So then, Tom Way and Phileas have had some fun together. Tom is a very experienced waterman and skilled kneelo and shaper, but like so many before him, the surfmat was an eye opener!
Here’s their tale:
Phileas, stuffed deep in the gaping claw of an almost impossibly dark-blue pit, a weighty lip of crystal-cut glass framing her under the imposing cliffs of a remote Sumba right-hander. That’s how I imagined the opening section of my Phileas adventure movie reel beginning.
“Phileas, you mother-f@#$%^ $#@! of a thing.” That was, in fact, how our relationship began and continued to develop over the next week.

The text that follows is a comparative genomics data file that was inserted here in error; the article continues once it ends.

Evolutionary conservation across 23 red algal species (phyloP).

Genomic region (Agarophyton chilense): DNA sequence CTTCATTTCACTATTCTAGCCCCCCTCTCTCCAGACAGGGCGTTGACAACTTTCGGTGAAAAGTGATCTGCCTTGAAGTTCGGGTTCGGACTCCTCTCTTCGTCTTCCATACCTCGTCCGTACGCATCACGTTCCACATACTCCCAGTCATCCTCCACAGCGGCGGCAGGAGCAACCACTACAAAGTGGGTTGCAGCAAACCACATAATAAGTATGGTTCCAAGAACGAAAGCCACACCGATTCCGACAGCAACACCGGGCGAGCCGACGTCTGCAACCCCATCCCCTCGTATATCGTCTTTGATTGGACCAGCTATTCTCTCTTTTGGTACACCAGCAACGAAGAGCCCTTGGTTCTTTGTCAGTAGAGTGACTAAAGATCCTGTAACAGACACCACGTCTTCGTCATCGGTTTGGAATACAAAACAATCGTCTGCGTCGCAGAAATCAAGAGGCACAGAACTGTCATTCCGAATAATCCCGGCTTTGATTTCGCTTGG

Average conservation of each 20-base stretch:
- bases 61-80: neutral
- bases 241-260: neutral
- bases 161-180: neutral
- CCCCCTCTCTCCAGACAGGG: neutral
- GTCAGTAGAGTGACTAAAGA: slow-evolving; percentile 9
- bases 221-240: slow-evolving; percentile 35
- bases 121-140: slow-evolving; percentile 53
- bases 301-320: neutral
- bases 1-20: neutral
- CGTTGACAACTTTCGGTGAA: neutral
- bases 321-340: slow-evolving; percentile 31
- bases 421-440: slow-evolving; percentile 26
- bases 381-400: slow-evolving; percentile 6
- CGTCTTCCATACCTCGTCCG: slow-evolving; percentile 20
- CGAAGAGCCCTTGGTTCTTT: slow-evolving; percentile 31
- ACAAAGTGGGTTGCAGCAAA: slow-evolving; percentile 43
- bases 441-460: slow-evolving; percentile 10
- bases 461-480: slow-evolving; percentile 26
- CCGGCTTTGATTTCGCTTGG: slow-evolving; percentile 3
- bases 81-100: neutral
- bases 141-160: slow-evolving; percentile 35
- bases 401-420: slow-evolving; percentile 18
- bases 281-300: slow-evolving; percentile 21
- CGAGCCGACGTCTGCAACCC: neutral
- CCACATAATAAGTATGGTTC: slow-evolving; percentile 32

The swell was pumping. Day one on the island was spent knee riding slabby lefts and rights. Glides, turns and the occasional shack. Returning to base in the evening, the mellow point over-looked by the camp was churning out long, four-foot, glassy right walls on the fringe of the lagoon. The sun was low in the sky. Reflections shimmered in the black-glass of the wave faces. What a way to experience my first slides on a mat!
Standing on the edge of the low-tide reef, a solitary mal rider took off on a wave and headed down the line for well over a minute. Bloody perfect. I hopped off the coral ledge and began arm paddling out the back.
A set loomed. Overhead, but an easy duck dive; no top-to-bottom pitching lips here. I pushed the well-travelled lass’s nose into the bottom corner of the sloping wall. Seconds later I was recoiling backwards in a wash of white-water, flippers flailing in the air, then tumbling over and over, arms wrapped around Phileas’ well-inked body in a desperate bear grip.